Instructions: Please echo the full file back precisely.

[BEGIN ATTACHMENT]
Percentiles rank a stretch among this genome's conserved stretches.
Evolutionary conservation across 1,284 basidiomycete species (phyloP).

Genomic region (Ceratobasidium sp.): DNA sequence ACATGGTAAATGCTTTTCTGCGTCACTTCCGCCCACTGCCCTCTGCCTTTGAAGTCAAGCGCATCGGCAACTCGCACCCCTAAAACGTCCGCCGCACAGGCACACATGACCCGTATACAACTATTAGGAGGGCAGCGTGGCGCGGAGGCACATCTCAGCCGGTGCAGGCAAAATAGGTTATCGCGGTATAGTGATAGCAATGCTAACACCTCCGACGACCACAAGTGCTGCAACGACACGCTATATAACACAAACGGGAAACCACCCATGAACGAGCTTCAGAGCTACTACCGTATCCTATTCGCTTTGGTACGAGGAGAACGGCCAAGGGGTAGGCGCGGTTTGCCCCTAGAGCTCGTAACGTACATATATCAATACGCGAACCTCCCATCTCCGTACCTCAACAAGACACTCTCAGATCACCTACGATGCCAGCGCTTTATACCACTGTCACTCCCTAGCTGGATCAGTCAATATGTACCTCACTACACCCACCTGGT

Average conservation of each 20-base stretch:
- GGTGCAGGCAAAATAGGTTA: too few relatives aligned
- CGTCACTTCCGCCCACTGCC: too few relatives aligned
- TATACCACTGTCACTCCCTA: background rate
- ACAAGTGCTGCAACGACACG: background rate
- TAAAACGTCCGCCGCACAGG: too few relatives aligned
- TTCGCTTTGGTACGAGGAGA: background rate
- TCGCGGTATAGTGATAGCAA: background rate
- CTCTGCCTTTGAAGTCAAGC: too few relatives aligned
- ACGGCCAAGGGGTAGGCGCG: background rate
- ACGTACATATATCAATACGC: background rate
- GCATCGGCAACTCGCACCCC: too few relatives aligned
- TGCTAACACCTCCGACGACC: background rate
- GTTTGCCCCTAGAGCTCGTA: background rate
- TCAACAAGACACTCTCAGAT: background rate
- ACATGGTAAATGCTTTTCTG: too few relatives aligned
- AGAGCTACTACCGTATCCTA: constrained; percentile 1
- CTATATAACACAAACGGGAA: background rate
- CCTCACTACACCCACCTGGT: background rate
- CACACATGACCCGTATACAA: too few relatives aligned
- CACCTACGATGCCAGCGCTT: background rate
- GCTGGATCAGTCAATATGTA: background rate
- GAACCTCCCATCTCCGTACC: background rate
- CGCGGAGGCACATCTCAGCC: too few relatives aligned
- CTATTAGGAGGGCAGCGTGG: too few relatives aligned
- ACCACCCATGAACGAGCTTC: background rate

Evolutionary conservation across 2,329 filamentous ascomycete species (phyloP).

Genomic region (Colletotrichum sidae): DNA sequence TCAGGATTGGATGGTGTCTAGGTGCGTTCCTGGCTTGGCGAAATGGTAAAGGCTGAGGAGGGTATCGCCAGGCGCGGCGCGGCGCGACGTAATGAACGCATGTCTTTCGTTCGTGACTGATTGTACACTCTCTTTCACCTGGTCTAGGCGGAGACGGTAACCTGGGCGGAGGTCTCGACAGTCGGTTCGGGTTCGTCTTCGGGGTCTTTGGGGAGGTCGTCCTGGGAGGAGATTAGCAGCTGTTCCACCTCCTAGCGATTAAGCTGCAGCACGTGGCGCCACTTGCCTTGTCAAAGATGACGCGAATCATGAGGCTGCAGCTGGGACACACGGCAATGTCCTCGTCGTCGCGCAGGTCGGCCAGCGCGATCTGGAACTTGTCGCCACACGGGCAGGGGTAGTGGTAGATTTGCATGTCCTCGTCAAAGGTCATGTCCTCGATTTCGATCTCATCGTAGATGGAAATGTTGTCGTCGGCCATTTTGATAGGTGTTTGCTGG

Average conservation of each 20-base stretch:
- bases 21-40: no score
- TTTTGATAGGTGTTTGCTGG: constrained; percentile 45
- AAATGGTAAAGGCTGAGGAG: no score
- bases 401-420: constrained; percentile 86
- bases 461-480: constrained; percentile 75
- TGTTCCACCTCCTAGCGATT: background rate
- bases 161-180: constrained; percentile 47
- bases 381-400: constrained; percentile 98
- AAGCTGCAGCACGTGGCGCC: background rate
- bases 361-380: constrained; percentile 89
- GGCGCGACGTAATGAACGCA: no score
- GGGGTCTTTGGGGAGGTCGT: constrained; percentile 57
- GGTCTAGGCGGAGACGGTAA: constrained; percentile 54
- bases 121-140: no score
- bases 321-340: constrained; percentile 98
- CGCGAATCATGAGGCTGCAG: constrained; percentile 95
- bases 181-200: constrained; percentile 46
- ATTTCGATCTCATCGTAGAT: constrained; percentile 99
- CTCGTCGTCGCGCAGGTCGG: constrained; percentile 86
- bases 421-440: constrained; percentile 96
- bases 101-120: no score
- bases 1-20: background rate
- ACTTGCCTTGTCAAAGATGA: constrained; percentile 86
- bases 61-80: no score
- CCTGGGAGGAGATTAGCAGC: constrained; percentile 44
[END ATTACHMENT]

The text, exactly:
Percentiles rank a stretch among this genome's conserved stretches.
Evolutionary conservation across 1,284 basidiomycete species (phyloP).

Genomic region (Ceratobasidium sp.): DNA sequence ACATGGTAAATGCTTTTCTGCGTCACTTCCGCCCACTGCCCTCTGCCTTTGAAGTCAAGCGCATCGGCAACTCGCACCCCTAAAACGTCCGCCGCACAGGCACACATGACCCGTATACAACTATTAGGAGGGCAGCGTGGCGCGGAGGCACATCTCAGCCGGTGCAGGCAAAATAGGTTATCGCGGTATAGTGATAGCAATGCTAACACCTCCGACGACCACAAGTGCTGCAACGACACGCTATATAACACAAACGGGAAACCACCCATGAACGAGCTTCAGAGCTACTACCGTATCCTATTCGCTTTGGTACGAGGAGAACGGCCAAGGGGTAGGCGCGGTTTGCCCCTAGAGCTCGTAACGTACATATATCAATACGCGAACCTCCCATCTCCGTACCTCAACAAGACACTCTCAGATCACCTACGATGCCAGCGCTTTATACCACTGTCACTCCCTAGCTGGATCAGTCAATATGTACCTCACTACACCCACCTGGT

Average conservation of each 20-base stretch:
- GGTGCAGGCAAAATAGGTTA: too few relatives aligned
- CGTCACTTCCGCCCACTGCC: too few relatives aligned
- TATACCACTGTCACTCCCTA: background rate
- ACAAGTGCTGCAACGACACG: background rate
- TAAAACGTCCGCCGCACAGG: too few relatives aligned
- TTCGCTTTGGTACGAGGAGA: background rate
- TCGCGGTATAGTGATAGCAA: background rate
- CTCTGCCTTTGAAGTCAAGC: too few relatives aligned
- ACGGCCAAGGGGTAGGCGCG: background rate
- ACGTACATATATCAATACGC: background rate
- GCATCGGCAACTCGCACCCC: too few relatives aligned
- TGCTAACACCTCCGACGACC: background rate
- GTTTGCCCCTAGAGCTCGTA: background rate
- TCAACAAGACACTCTCAGAT: background rate
- ACATGGTAAATGCTTTTCTG: too few relatives aligned
- AGAGCTACTACCGTATCCTA: constrained; percentile 1
- CTATATAACACAAACGGGAA: background rate
- CCTCACTACACCCACCTGGT: background rate
- CACACATGACCCGTATACAA: too few relatives aligned
- CACCTACGATGCCAGCGCTT: background rate
- GCTGGATCAGTCAATATGTA: background rate
- GAACCTCCCATCTCCGTACC: background rate
- CGCGGAGGCACATCTCAGCC: too few relatives aligned
- CTATTAGGAGGGCAGCGTGG: too few relatives aligned
- ACCACCCATGAACGAGCTTC: background rate

Evolutionary conservation across 2,329 filamentous ascomycete species (phyloP).

Genomic region (Colletotrichum sidae): DNA sequence TCAGGATTGGATGGTGTCTAGGTGCGTTCCTGGCTTGGCGAAATGGTAAAGGCTGAGGAGGGTATCGCCAGGCGCGGCGCGGCGCGACGTAATGAACGCATGTCTTTCGTTCGTGACTGATTGTACACTCTCTTTCACCTGGTCTAGGCGGAGACGGTAACCTGGGCGGAGGTCTCGACAGTCGGTTCGGGTTCGTCTTCGGGGTCTTTGGGGAGGTCGTCCTGGGAGGAGATTAGCAGCTGTTCCACCTCCTAGCGATTAAGCTGCAGCACGTGGCGCCACTTGCCTTGTCAAAGATGACGCGAATCATGAGGCTGCAGCTGGGACACACGGCAATGTCCTCGTCGTCGCGCAGGTCGGCCAGCGCGATCTGGAACTTGTCGCCACACGGGCAGGGGTAGTGGTAGATTTGCATGTCCTCGTCAAAGGTCATGTCCTCGATTTCGATCTCATCGTAGATGGAAATGTTGTCGTCGGCCATTTTGATAGGTGTTTGCTGG

Average conservation of each 20-base stretch:
- bases 21-40: no score
- TTTTGATAGGTGTTTGCTGG: constrained; percentile 45
- AAATGGTAAAGGCTGAGGAG: no score
- bases 401-420: constrained; percentile 86
- bases 461-480: constrained; percentile 75
- TGTTCCACCTCCTAGCGATT: background rate
- bases 161-180: constrained; percentile 47
- bases 381-400: constrained; percentile 98
- AAGCTGCAGCACGTGGCGCC: background rate
- bases 361-380: constrained; percentile 89
- GGCGCGACGTAATGAACGCA: no score
- GGGGTCTTTGGGGAGGTCGT: constrained; percentile 57
- GGTCTAGGCGGAGACGGTAA: constrained; percentile 54
- bases 121-140: no score
- bases 321-340: constrained; percentile 98
- CGCGAATCATGAGGCTGCAG: constrained; percentile 95
- bases 181-200: constrained; percentile 46
- ATTTCGATCTCATCGTAGAT: constrained; percentile 99
- CTCGTCGTCGCGCAGGTCGG: constrained; percentile 86
- bases 421-440: constrained; percentile 96
- bases 101-120: no score
- bases 1-20: background rate
- ACTTGCCTTGTCAAAGATGA: constrained; percentile 86
- bases 61-80: no score
- CCTGGGAGGAGATTAGCAGC: constrained; percentile 44